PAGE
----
A ’10 Things List’ for Mental Health Month

mhealthawarenessTen Things You Can Do for Your Mental Health

Try these tips to help find the right balance in your life.

1. Value yourself:
Treat yourself with kindness and respect, and avoid self-criticism. Make time for your hobbies and favorite projects, or broaden your horizons. Do a daily crossword puzzle, plant a garden, take dance lessons, learn to play an instrument or become fluent in another language.

2. Take care of your body:
Taking care of yourself physically can improve your mental health. Be sure to:

  • Eat nutritious meals
  • Avoid cigarettes (see Tobacco: You Can Quit)
  • Drink plenty of water
  • Exercise, which helps decrease depression and anxiety and improve moods
  • Get enough sleep. Researchers believe that lack of sleep contributes to a high rate of depression in college students. See Sleep: Snooze or Lose for more information.

3. Surround yourself with good people:
People with strong family or social connections are generally healthier than those who lack a support network. Make plans with supportive family members and friends, or seek out activities where you can meet new people, such as a club, class or support group.

4. Give of yourself:
Volunteer your time and energy to help someone else. You’ll feel good about doing something tangible to help someone in need — and it’s a great way to meet new people.

5. Learn how to deal with stress:
Like it or not, stress is a part of life. Practice good coping skills: Try One-Minute Stress Strategies, do Tai chi, exercise, take a nature walk, play with your pet or try journal writing as a stress reducer. Also, remember to smile and see the humor in life. Research shows that laughter can boost your immune system, ease pain, relax your body and reduce stress.

6. Quiet your mind:
Try meditating or reaching out spiritually through prayer. Relaxation exercises and prayer can improve your state of mind and outlook on life. In fact, research shows that meditation may help you feel calm and enhance the effects of therapy.

7. Set realistic goals:
Decide what you want to achieve academically, professionally and personally, and write down the steps you need to realize your goals. Aim high, but be realistic and don’t over-schedule. You’ll enjoy a tremendous sense of accomplishment and self-worth as you progress toward your goal.

8. Break up the monotony:
Although our routines make us more efficient and enhance our feelings of security and safety, a little change of pace can perk up a tedious schedule. Alter your jogging route, plan a road-trip, take a walk in a different park, hang some new pictures or try a new restaurant.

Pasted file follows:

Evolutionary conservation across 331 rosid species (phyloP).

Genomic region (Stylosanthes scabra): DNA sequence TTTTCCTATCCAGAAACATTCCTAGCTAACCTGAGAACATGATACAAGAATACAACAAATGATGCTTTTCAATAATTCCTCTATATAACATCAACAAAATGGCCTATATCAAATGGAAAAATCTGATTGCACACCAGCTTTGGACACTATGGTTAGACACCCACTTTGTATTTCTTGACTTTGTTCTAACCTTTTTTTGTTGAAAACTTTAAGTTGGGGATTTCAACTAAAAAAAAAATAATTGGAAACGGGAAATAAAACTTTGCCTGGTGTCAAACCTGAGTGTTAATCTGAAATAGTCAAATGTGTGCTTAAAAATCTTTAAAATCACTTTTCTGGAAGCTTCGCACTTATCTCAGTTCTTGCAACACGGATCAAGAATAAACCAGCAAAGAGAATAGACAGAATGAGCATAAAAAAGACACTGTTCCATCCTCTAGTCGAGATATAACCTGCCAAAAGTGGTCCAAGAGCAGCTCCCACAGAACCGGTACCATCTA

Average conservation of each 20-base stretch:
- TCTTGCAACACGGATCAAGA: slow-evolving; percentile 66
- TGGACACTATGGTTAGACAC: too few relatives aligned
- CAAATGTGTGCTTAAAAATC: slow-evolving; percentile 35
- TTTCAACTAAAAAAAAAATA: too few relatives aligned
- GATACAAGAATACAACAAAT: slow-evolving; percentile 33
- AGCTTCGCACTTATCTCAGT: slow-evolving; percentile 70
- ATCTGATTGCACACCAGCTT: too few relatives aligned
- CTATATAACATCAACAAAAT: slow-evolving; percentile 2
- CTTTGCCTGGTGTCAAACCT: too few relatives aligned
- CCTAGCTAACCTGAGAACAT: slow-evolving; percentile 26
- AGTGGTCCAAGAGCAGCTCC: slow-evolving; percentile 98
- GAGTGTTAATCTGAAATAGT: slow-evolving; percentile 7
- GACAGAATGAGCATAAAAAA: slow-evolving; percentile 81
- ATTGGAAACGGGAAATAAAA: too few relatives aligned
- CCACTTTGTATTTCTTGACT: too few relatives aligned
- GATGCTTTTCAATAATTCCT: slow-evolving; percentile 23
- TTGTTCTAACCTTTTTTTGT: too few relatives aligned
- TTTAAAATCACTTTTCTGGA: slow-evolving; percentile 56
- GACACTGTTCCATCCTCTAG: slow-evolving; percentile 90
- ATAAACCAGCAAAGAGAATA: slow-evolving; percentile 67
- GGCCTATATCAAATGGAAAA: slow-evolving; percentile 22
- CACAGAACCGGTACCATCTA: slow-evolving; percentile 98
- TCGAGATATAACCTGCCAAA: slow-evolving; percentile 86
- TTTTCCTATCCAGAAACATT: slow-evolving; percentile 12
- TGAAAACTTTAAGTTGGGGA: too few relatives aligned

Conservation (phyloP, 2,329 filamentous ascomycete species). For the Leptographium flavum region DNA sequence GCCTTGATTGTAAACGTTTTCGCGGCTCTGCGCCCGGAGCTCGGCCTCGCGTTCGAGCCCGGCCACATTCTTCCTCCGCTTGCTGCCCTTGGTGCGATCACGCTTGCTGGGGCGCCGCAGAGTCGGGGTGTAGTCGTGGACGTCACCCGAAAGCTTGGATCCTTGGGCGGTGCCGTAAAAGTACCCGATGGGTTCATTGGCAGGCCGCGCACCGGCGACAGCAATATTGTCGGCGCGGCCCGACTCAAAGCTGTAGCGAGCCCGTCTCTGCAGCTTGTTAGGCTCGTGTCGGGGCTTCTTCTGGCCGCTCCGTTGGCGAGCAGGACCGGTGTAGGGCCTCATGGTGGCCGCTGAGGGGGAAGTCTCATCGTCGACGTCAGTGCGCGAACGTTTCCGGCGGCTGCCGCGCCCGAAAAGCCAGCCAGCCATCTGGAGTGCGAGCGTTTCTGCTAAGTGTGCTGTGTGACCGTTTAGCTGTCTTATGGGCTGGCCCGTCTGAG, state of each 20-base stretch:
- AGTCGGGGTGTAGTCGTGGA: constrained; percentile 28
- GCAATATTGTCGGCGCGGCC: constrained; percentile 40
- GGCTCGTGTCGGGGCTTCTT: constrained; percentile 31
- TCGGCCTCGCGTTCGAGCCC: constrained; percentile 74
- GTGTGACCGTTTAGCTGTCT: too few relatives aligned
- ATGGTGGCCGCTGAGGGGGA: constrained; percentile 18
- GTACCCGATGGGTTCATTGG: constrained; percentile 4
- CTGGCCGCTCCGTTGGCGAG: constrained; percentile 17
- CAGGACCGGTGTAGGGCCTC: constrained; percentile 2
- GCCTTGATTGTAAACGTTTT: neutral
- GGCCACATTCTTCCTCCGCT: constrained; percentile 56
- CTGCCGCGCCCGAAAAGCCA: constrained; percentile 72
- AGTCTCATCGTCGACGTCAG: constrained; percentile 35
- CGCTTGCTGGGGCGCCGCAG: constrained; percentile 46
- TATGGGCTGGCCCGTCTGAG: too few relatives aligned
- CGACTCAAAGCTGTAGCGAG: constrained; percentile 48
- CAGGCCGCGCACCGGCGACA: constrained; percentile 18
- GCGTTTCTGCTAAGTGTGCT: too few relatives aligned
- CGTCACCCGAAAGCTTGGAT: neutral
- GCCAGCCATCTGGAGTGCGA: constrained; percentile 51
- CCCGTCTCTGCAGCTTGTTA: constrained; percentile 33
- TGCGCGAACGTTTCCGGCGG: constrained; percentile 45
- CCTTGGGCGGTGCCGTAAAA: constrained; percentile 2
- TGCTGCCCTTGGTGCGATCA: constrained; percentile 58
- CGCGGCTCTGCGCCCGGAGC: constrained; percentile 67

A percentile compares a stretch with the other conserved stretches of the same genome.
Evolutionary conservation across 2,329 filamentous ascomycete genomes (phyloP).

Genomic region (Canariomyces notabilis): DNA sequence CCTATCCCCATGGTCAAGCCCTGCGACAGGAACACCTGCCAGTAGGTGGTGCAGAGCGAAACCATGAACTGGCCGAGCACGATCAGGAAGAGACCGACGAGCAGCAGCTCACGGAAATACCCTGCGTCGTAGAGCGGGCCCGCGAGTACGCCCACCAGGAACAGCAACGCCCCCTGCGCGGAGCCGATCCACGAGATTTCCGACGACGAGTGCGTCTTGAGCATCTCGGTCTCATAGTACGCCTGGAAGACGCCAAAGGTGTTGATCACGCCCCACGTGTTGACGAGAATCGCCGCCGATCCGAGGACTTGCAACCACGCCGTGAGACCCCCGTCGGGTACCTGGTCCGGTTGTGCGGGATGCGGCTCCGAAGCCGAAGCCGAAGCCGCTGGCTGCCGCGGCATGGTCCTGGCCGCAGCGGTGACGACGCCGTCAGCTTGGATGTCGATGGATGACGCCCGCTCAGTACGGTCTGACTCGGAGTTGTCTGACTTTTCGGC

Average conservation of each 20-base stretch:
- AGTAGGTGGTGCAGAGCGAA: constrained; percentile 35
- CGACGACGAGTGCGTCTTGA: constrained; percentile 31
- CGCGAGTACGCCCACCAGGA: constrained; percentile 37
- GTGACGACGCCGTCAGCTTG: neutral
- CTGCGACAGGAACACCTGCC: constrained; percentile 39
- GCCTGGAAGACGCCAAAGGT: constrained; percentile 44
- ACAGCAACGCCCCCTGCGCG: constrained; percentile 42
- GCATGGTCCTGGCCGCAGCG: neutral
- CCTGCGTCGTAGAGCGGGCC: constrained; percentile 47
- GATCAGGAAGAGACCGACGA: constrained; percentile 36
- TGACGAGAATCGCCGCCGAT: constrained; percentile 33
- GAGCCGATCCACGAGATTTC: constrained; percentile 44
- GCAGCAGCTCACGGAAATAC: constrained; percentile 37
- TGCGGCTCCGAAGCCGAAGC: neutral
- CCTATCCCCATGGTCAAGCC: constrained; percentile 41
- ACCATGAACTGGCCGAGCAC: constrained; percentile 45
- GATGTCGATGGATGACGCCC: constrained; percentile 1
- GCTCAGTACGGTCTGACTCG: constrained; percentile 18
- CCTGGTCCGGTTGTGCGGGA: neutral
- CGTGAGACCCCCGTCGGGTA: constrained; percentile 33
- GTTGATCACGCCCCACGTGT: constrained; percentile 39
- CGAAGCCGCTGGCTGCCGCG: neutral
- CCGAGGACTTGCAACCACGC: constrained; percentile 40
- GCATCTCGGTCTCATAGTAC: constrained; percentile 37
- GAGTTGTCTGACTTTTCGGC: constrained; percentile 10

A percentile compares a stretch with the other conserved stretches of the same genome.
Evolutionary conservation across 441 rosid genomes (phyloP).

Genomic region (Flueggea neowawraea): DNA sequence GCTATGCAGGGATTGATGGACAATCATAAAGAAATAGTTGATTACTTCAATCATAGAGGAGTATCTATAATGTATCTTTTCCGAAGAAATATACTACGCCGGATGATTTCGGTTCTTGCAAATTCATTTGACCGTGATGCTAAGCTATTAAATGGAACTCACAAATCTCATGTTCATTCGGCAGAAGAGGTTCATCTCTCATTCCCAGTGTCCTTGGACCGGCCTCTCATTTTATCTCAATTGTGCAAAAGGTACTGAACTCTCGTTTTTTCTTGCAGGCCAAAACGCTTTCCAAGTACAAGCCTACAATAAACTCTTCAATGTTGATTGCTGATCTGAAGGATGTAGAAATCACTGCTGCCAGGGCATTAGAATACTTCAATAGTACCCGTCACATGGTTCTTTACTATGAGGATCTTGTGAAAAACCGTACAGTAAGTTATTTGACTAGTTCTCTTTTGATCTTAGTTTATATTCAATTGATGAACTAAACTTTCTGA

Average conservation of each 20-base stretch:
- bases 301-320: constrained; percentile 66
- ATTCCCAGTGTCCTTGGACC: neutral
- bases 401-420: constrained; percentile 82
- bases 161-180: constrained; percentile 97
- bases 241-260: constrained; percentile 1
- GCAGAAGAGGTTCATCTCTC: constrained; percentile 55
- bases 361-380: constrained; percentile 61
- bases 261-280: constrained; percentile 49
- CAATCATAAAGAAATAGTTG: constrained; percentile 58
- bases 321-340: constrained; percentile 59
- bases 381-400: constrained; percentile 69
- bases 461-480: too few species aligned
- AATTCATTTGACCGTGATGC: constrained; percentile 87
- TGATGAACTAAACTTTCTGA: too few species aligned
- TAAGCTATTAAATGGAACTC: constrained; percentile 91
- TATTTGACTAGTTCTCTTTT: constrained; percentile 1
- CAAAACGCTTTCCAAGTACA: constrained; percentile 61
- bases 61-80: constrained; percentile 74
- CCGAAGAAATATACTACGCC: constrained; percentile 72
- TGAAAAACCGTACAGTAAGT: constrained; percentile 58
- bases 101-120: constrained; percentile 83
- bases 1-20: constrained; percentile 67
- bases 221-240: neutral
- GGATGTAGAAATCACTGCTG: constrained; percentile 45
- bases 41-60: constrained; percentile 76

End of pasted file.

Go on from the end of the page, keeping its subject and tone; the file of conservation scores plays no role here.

9. Avoid alcohol and other drugs:
Keep alcohol use to a minimum and avoid other drugs. Sometimes people use alcohol and other drugs to “self-medicate” but in reality, alcohol and other drugs only aggravate problems.

10. Get help when you need it:
Seeking help is a sign of strength — not a weakness. And it is important to remember that treatment is effective. People who get appropriate care can recover from mental illness and substance abuse disorders and lead full, rewarding lives.

Adapted from the National Mental Health Association/National Council for Community Behavioral Healthcare and reposted from http://www.uhs.umich.edu/tenthings

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3 thoughts on “A ’10 Things List’ for Mental Health Month

  1. You know what? I always privately thought (but never dared articulate to my friends who are professional shrinky types) that putting up lists of all the stuff that you’re supposed to do to stay mentally healthy was just a load of old twaddle. ‘Pull yourself together’ was my limit for cognitive advice. But. Ha. Guess what. It actually works. Feeling warm and fuzzy is not a sign of weakness.

    1. In certain circumstances, I’ve been known to say, “Pull yourself together.”(This is occasionally referred to in therapeutic terms as “Spitting in the client’s soup.”)

      It has it’s place, but warm and fuzzy is good, too. 🙂

  2. You know what? I a;ways privately thought (but never dared articulate to my friends who are professional shrinky types) that putting up lists of all the stuff that you’re supposed to do to stay mentally healthy was just a load of old twaddle. ‘Pull yourself together’ was my limit for cognitive advice. But. Ha. Guess what. It actually works. Feeling warm and fuzzy is not a sign of weakness.

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